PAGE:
Justifications for expansion. Since 1870, European nations such as Great Britain, France, Belgium, Germany, and Italy had been seizing territory and establishing colonies in Africa and Asia. Several factors contributed to the United States' somewhat belated participation in this Age of Imperialism. Both industrial output and agricultural production were far exceeding the ability of the nation's consumers to absorb them, and foreign markets were thereby deemed essential to continued economic growth. Business leaders believed that huge profits could be made by selling American goods in Central and South America and Asia as well as by directly investing in the development of the natural resources of those countries. The clamor to annex Hawaii, for example, came first and foremost from the American sugar cane planters on the islands. The proponents of a strong navy also recognized the value of overseas trade. Captain Alfred Thayer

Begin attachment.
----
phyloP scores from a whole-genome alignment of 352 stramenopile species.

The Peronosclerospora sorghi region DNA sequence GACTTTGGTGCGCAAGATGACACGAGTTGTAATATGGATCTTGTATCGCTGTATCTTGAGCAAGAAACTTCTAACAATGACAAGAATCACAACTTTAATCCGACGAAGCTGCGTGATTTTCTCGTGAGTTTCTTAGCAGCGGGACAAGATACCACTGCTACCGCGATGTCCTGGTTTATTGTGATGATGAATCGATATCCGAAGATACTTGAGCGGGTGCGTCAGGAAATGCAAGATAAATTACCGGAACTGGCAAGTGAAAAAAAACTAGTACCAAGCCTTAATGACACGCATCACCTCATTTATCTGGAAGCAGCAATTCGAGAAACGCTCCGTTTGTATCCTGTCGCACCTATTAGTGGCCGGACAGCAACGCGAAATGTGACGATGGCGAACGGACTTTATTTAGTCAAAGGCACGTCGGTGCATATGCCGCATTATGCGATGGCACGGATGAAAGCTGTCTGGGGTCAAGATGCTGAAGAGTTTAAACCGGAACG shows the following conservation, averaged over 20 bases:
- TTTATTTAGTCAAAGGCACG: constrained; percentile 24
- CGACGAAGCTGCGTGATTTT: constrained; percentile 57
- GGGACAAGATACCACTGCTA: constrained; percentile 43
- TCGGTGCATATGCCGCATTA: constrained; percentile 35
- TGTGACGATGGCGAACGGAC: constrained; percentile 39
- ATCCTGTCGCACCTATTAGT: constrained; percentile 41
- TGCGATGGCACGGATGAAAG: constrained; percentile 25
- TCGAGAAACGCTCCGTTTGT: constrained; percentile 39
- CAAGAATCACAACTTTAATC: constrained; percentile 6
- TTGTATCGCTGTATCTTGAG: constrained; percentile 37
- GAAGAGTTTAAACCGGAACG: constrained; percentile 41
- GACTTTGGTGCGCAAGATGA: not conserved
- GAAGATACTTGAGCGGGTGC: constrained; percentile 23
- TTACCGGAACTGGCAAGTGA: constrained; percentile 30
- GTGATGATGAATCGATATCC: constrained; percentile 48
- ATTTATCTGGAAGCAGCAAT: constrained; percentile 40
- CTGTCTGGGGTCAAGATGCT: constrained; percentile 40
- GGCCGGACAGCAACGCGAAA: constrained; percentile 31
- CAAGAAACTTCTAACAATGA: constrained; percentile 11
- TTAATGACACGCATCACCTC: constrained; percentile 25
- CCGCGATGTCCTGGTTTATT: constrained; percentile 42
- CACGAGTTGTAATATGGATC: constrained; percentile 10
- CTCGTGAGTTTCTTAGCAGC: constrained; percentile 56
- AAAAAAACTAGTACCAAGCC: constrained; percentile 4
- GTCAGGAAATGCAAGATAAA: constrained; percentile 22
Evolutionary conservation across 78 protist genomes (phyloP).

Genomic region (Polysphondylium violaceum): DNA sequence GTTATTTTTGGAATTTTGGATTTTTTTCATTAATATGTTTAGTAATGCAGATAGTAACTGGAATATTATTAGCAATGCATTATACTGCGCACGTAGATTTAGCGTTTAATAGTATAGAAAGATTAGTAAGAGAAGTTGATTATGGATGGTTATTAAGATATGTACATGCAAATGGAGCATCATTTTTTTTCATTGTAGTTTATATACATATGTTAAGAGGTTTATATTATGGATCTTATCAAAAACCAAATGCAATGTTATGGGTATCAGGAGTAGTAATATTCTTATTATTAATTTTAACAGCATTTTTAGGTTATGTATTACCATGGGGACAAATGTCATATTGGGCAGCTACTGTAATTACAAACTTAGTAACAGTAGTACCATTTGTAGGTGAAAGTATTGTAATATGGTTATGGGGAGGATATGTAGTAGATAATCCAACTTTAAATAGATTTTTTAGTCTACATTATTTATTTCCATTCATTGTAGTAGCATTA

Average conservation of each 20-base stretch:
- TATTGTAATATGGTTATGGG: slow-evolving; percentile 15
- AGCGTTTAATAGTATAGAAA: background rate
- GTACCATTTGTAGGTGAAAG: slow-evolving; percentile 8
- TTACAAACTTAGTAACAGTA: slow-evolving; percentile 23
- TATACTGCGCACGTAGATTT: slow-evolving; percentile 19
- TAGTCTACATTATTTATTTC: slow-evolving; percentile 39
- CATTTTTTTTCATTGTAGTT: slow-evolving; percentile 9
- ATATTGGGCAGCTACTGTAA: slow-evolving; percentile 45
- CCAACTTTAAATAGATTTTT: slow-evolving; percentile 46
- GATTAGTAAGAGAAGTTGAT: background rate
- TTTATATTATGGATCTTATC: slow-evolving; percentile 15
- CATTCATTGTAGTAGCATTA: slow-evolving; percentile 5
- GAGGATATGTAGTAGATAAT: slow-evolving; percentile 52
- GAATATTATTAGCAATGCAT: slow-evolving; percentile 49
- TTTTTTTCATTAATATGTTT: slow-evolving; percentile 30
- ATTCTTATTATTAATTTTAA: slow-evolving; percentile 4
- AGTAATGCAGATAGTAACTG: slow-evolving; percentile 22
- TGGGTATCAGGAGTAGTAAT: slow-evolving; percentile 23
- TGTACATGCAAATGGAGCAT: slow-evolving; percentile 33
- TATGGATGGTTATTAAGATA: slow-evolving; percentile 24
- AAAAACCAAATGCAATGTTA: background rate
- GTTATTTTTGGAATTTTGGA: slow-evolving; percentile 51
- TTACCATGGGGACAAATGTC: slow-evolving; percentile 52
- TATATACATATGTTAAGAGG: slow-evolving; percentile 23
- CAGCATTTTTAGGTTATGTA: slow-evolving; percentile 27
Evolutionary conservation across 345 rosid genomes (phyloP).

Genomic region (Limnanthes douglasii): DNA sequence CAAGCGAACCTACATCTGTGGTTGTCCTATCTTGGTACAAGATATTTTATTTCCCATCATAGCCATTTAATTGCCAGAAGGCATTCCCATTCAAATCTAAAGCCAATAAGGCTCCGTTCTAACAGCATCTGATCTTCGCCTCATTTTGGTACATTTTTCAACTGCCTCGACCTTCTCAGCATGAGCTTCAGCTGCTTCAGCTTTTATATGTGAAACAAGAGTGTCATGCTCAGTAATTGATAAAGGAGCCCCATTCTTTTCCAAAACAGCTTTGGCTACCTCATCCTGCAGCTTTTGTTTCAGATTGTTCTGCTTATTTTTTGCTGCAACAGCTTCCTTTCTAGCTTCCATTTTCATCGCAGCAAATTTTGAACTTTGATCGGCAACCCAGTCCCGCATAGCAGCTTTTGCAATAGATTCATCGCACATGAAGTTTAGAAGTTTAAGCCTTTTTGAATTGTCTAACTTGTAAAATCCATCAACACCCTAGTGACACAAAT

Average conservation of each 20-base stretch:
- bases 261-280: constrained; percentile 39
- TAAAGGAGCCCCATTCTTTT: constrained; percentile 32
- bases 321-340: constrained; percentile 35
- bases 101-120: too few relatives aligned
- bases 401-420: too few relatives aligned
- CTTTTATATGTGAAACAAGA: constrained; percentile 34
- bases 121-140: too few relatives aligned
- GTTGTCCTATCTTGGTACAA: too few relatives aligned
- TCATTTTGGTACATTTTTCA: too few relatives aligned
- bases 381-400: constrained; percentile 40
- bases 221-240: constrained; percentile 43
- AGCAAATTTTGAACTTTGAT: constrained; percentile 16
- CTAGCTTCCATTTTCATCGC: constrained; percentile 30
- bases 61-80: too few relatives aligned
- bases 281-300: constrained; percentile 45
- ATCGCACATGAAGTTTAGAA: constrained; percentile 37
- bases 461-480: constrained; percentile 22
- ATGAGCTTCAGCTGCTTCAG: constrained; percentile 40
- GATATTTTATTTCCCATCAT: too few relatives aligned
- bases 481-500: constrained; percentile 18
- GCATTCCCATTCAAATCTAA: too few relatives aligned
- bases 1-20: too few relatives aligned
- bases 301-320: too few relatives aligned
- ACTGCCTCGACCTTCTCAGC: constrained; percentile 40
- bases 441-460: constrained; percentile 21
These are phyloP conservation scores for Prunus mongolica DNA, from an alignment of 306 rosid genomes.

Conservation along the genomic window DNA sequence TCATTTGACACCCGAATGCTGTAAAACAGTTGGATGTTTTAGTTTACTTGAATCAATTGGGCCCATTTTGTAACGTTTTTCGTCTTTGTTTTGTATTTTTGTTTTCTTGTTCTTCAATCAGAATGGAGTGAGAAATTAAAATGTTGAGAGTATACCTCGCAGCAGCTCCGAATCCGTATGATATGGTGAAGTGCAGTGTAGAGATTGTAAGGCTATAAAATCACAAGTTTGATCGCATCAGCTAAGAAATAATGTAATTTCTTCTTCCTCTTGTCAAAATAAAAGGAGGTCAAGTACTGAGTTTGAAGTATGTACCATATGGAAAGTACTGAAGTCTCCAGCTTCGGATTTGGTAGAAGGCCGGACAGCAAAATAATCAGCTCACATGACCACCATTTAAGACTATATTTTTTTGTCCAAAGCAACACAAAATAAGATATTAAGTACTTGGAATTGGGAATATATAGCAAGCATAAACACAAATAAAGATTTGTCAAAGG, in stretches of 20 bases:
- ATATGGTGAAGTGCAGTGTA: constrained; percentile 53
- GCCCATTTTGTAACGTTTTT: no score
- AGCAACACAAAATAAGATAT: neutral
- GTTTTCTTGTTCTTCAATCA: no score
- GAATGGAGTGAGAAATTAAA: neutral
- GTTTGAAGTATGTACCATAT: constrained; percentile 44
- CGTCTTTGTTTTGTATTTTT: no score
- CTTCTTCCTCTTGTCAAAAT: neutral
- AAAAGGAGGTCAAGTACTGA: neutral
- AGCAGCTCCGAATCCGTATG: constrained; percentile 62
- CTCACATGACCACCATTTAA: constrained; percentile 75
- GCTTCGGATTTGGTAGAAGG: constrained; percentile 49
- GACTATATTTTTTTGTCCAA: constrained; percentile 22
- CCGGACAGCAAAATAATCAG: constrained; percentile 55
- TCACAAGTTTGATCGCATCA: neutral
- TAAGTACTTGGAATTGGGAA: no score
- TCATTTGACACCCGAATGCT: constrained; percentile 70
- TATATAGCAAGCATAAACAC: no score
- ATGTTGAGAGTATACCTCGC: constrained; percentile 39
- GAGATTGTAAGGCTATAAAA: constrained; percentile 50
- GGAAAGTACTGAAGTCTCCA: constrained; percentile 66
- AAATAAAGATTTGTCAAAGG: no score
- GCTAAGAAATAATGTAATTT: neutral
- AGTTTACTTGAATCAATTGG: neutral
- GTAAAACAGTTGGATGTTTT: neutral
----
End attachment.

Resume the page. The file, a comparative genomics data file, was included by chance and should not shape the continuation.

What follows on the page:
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somewhat belated participation, continued economic growth.